The Victorian East End of London was a district of contrasts. There was poverty and crime; but it also had its fair share of affluent, respectable and well-behaved citizens.
However, it was the criminal classes that attracted the most attention; and their antics were reported, often in great and vivid detail, by the newspapers.
Today’s blog features a rather disturbing report that appeared in The Illustrated Police News on the 28th October 1882.
It shows just how brazen the criminal elements of the East End could be and gives an idea of how horrific it must have been for the ordinary, law-abiding citizens when they came up against and fell victim to the East End n’er-do-wells.
RUFFIANISM IN THE EAST END
“At the Thames Police-court, Patrick King, has been charged with committing a savage and unprovoked assault on Catherine Bouge, a married woman, living at 61, Pennyfields, Poplar.
The complainant was too seriously injured to attend the court.
Between six and seven on Friday evening, Julia Spring, the complainant’s mother, was standing at her door, 63, Pennyfields, Poplar, speaking to a gentleman about business matters, when twelve Chinese seamen came along, and the prisoner and ten other roughs followed them.
On reaching Mrs Spring’s shop, she told them to go away, or they would break her windows, and not to molest the Chinese.
The Prisoner put his hand in her face, as if to strike her, unbuckled his heavy belt, and was about to use it, but a China man came behind him, and wrenched it from his grasp.
HE BROKE THE DOOR OPEN
The Chinese sought protection in the complainant’s house, and the door was closed on the ruffians, but almost immediately afterwards the prisoner burst the door open, and rushed in with several of his companions.
The next moment Mrs. Spring heard her daughter screaming, and she tried to enter the house, but those within prevented her doing so, and she sent her boy for a constable.
While he was gone, the prisoner and two companions ran out of the house and escaped.
On Mrs. Spring entering her daughter’s house she found the latter in a deplorable condition, and she complained that the prisoner had kicked her in the stomach.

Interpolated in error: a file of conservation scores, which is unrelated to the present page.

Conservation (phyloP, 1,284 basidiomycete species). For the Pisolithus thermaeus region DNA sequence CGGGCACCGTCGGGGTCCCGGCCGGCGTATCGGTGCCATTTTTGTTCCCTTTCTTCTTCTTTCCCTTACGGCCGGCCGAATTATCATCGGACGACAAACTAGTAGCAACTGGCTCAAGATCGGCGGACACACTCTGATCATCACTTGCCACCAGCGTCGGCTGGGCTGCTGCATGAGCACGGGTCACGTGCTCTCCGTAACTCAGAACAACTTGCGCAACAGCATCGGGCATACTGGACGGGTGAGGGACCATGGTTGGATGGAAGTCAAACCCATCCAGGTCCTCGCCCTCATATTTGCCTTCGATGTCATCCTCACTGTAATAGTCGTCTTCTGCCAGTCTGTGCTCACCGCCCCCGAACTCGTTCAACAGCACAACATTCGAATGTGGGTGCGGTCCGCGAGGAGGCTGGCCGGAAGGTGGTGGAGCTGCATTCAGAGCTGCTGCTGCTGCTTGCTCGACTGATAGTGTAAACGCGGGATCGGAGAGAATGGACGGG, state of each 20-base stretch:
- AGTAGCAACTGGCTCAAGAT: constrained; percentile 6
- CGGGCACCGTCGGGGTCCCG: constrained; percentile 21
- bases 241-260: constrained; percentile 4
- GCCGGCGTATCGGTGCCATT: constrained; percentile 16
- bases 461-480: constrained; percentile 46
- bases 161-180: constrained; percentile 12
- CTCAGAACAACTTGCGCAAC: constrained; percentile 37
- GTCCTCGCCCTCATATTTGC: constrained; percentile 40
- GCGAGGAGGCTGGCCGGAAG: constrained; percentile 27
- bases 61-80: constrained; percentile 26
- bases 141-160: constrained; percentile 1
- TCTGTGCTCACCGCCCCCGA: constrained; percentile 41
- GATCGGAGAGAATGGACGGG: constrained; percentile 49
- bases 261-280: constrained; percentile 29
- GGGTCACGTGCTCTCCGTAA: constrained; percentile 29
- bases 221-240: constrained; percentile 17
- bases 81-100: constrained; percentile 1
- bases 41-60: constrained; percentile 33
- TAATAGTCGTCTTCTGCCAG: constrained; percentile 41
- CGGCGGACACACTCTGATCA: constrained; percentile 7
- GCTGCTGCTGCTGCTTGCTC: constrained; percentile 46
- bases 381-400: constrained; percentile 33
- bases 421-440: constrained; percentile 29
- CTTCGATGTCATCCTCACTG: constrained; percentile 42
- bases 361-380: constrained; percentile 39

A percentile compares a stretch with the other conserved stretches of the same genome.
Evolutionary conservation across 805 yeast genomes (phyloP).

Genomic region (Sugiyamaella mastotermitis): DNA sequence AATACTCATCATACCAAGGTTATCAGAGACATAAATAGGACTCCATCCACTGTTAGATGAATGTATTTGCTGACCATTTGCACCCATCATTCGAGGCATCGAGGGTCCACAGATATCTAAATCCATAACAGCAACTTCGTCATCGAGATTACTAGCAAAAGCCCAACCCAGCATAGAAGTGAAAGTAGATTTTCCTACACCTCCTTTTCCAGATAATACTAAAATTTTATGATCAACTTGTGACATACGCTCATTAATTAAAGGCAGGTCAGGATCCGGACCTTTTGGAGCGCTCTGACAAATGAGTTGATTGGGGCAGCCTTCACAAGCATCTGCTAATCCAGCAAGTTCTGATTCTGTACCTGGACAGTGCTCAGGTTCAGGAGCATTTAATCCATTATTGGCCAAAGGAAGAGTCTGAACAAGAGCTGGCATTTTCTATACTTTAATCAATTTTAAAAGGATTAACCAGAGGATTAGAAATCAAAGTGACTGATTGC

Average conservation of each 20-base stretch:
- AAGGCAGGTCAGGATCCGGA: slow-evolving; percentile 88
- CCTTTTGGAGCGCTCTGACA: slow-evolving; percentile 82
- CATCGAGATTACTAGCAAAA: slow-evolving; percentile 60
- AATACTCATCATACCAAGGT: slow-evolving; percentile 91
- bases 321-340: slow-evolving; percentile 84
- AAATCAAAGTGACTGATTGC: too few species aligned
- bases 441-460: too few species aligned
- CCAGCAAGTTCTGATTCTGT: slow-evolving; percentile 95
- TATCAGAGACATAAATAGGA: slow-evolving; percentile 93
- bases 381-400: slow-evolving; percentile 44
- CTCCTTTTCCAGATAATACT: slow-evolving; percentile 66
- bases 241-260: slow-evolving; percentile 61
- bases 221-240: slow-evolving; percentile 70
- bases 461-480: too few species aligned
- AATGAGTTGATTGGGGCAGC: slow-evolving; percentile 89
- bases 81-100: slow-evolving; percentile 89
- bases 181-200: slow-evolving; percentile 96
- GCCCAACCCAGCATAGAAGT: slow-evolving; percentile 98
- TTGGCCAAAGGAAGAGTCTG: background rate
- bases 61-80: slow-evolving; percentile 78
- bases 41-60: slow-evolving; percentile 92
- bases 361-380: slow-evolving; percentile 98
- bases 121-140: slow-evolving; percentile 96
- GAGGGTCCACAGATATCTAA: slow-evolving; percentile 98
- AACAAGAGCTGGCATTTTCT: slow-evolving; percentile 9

SHE WAS PREGNANT
Owing to her being pregnant she was in great agony, and could scarcely move.
She had since been confined to her bed, and was in a very bad state.
William Hines, 48 K, apprehended the prisoner on Friday evening in High-street, Poplar, and in answer to the charge he made no reply, but was very violent, and Hines had to get assistance to take him to the station.
HE WAS REMANDED
Mr. Lushington said he should have to remand the prisoner until the injured woman was able to attend the court.”
On Saturday 4th November 1882, The Illustrated Police News updated its readers on the progress of the case against King:-
“Patrick King, twenty-two, described as a fireman, has been charged on remand with violently assaulting Catherine Bogue , a married woman, of 61, Pennyfields, Poplar.
The prosecutrix, who was too much injured to be at the court last week, was now in attendance.
She, however, still appears to be very ill, and she is scarcely able to stand.
HE BROKE OPEN THE DOOR
She said that on the night of Friday, the 20th, she was kneeling down in the Passage scrubbing, when the prisoner broke open the door and rushed in.
He came in after some China men who had sought refuge there from the violence of a gang of roughs.
HE STRUCK AND KICKED HER
The prisoner called her some dreadful names, struck her about the face, and kicked her very violently in the stomach.
She screamed out, and he then caught her by the hair of the head and tried to drag her down the steps.
Failing to do that, as she clung to the door post, he continued to kick her all about the stomach and body.
HER HUSBAND WAS ALSO ASSAULTED
Her husband at last heard her screams, and came to her rescue, when he in turn was brutally assaulted.
The witness added that she was considerably advanced in pregnancy.
A BRUTAL ASSAULT
Mr Lushington said that it was one of the most brutal assaults he had ever had before him, and the prisoner would go to gaol for six months with hard labour, and find two sureties in £20 each for a further six months.”